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Energy Levels Influence Cosmic Ray Arrivals

NSF Award:

Analysis of IceCube Data at UW-Madison 2010-2013  (University of Wisconsin-Madison)

Cosmic-ray Physics with IceCube  (University of Delaware)

IceCube Maintenance and Operations 2010-2015  (University of Wisconsin-Madison)

Congressional Districts:
Research Areas:

Researchers at the South Pole's IceCube Neutrino Observatory have detected directional variations of cosmic rays on multiple angular scales in the southern sky. These findings demonstrate that the same large-scale directional changes observed at energies around 20 teraelectron volts are not present at 400 teraelectron volts. This discovery departs from theoretical predictions.

Among the particles the IceCube detector can sense are muons--fundamental particles found in cosmic radiation. To trigger the IceCube detector some 2000 meters below the polar ice sheet, muons must possess energy of at least several hundred gigaelectron volts. Particles with that much energy are generated by primary cosmic rays with energies in excess of several tens of teraelectron volts. At these energies, theory predicts that interactions of cosmic rays with galactic magnetic fields should completely randomize the muons' arrival directions. However, the IceCube data suggests energy levels may influence the muons' arrival direction.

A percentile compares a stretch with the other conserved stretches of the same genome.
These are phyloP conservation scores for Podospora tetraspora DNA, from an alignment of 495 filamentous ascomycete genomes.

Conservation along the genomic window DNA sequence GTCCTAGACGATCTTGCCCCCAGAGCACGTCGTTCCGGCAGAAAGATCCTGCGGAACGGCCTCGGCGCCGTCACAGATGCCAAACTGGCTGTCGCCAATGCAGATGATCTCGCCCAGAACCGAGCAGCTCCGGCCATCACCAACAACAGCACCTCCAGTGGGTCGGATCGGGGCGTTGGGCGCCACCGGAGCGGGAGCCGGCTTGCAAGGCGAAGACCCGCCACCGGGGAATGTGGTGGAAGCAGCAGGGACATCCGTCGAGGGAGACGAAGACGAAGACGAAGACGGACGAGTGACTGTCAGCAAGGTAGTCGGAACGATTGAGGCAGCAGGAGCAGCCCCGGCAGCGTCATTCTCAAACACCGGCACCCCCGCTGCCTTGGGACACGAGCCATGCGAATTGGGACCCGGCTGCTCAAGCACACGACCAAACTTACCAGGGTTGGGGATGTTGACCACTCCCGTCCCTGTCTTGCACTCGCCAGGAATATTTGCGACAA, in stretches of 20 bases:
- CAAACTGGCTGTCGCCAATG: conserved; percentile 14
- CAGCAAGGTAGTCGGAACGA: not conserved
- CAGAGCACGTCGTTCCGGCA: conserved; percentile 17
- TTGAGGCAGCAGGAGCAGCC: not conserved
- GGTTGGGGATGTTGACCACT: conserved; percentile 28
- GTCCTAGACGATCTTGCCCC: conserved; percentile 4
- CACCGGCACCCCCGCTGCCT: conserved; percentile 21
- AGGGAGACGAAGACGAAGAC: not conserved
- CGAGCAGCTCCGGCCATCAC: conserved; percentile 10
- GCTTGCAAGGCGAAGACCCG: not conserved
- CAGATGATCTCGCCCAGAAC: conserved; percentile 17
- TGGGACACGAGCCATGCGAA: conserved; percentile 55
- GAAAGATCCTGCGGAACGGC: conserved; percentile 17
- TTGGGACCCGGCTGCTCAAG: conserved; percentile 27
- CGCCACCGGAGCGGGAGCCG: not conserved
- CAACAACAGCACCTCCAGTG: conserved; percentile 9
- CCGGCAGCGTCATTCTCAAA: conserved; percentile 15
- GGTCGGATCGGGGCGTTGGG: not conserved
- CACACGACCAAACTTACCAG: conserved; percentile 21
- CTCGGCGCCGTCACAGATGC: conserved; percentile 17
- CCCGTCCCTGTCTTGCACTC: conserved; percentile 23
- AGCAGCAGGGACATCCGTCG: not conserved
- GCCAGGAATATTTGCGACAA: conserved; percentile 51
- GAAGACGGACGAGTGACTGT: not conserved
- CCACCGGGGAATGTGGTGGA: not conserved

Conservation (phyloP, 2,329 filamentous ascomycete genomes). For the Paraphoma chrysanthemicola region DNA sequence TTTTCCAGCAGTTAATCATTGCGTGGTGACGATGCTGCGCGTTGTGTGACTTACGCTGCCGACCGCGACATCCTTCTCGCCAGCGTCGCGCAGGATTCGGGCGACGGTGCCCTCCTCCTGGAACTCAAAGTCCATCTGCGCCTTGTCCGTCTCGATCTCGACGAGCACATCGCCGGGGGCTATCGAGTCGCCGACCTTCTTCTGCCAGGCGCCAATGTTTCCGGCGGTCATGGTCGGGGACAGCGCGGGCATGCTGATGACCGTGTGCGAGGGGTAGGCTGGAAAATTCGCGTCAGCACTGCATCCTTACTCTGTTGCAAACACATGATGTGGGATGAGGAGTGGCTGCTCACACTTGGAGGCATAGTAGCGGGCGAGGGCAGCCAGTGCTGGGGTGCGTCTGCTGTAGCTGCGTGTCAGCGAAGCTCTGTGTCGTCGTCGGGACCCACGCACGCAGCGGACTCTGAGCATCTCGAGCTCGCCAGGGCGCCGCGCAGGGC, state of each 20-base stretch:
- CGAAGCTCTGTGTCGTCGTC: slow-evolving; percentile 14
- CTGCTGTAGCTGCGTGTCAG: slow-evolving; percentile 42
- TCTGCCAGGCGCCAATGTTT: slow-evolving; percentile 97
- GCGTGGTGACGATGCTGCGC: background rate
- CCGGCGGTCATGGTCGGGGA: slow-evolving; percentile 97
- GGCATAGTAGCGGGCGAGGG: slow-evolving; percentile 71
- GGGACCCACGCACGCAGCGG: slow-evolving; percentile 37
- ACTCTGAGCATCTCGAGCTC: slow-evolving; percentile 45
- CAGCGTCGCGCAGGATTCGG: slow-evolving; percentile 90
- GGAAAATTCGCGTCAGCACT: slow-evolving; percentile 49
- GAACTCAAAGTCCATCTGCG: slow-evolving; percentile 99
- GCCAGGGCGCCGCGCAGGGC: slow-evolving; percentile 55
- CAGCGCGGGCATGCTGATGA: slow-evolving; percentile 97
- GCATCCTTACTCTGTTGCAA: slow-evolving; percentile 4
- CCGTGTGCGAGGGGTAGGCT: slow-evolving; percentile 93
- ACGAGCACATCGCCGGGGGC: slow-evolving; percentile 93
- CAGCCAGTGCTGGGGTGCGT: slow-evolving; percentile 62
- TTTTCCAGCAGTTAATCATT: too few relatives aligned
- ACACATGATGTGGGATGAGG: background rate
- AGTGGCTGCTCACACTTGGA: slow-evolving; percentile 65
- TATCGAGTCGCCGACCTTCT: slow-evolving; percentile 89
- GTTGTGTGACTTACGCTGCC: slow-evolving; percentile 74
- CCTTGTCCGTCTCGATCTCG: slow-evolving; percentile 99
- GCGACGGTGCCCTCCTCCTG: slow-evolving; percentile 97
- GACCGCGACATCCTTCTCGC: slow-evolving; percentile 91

An array of 5160 digital optical modules (DOMs) embedded in the ice record the high-energy particles as they pass through the IceCube detector. The DOMs are attached to 86 vertical cables--or strings--deployed at depths between 1450 and 2450 meters below the surface of the ice. Between 2009 and 2010, 59 strings were deployed and the detector ran in this smaller configuration. This research drew on 32 billion muon events recorded between May 2009 and May 2010.

Images (1 of )

  • intensity map for cosmic rays from a 20-teraelectronvolt sample
  • intensity map for cosmic rays from a 400-teraelectronvolt sample
Intensity map for a 20-teraelectronvolt sample.
IceCube Collaboration
Intensity map for a 400-teraelectronvolt sample.
IceCube Collaboration

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